APA completes first livelihoods training workshop

The Amerindian Peoples Association (APA) recently completed its first ever Sustainable Livelihoods Workshops which involved training of 18 persons from indigenous communities from Region 1 – Santa Rosa and Warapoka, Region 2 – Akawini and Capoey, Region 7 – Kako and Phillipai, Region 8 – Kato and Monkey Mountain and Region 9 – Tiger Pond. This workshop which falls under the larger Norad –funded project, Protecting Forests through Protecting Rights covered topics including:
• Project Feasibility and Business Planning
• Project Management
• Budgeting
• Book Keeping and Accounting
• Market Research and Value Chain Assessment
The workshop was done over an extensive 10 days period in Capoey Village, Region 2 and was facilitated by consultant Ronald Harsawack.

Participants of the Sustainable Livelihoods Workshop

The Association’s livelihoods activity focuses on how Amerindian communities can best take advantage of both funding and technical support available (including investments in low carbon development and climate mitigation and adaptation finance) to build their infrastructure for sustainable development. This component also aims to meet strategic and priority needs to influence regional landscape planning for conservation and sustainable development objectives. Under this component, several studies have been commissioned, including a scoping study on low carbon and climate resilient investment opportunities for indigenous communities. The specific objective of the training is to equip trainees to act as support resource persons in their respective communities towards the development, implementation and management of community projects.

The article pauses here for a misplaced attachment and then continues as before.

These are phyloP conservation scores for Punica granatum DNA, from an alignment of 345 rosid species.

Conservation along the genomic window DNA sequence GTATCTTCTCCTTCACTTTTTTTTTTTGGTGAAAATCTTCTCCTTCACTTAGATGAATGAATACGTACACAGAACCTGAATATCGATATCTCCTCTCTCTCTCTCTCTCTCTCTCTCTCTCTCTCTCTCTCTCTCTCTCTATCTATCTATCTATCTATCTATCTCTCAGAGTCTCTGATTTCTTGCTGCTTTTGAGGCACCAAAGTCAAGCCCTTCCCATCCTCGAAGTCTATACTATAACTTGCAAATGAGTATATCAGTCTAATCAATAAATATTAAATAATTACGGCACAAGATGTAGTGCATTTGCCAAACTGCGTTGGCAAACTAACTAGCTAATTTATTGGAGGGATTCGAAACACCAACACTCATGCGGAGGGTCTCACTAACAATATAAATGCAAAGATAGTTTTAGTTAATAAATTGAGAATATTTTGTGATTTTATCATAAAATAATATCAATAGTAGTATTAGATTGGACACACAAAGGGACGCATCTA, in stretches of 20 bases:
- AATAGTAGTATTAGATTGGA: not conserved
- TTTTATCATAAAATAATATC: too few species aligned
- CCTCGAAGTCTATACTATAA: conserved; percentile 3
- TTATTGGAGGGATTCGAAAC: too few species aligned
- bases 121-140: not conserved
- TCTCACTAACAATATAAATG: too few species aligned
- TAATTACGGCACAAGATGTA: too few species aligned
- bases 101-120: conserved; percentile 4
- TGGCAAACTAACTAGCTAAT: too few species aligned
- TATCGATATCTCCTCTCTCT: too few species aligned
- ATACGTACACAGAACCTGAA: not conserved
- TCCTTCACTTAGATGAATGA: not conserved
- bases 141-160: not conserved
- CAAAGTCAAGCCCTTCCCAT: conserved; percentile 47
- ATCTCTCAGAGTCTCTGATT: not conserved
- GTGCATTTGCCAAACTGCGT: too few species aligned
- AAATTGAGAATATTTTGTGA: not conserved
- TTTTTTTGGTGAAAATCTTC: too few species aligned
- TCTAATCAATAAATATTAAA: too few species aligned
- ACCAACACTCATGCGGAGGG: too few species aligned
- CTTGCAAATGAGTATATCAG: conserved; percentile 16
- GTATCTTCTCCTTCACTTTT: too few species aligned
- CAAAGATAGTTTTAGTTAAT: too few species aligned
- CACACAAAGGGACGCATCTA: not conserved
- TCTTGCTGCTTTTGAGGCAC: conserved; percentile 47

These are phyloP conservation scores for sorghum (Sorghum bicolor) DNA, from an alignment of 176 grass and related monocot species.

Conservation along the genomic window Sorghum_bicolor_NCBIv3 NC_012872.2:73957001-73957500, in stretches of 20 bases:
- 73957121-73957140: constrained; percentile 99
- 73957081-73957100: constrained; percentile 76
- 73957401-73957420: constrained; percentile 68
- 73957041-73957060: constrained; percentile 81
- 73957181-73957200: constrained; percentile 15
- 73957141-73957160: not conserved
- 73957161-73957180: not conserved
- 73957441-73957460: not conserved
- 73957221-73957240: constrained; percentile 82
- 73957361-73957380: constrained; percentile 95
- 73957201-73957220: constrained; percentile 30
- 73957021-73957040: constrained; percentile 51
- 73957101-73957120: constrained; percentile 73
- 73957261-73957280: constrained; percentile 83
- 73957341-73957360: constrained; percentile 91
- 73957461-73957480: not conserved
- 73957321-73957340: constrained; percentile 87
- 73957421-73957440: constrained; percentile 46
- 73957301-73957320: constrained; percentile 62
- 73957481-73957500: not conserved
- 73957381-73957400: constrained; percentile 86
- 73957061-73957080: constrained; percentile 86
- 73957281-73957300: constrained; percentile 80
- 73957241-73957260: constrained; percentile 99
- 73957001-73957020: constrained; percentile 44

During their training they examined reasons why some project have been successful and why some have failed; they also looked at novel ways of utilising community resources including enduring community practices and resources that can be obtained locally. A further upgrade training workshop will be held later in the year with the same group of persons during which time they will seek to meet with potential funders to support their community projects, including those already in the pipeline. In the meantime, the trainees have returned to their communities where they will update their leaders on their training and examine opportunities for project development. In the meantime, they will have access to mentoring while they operate within their villages.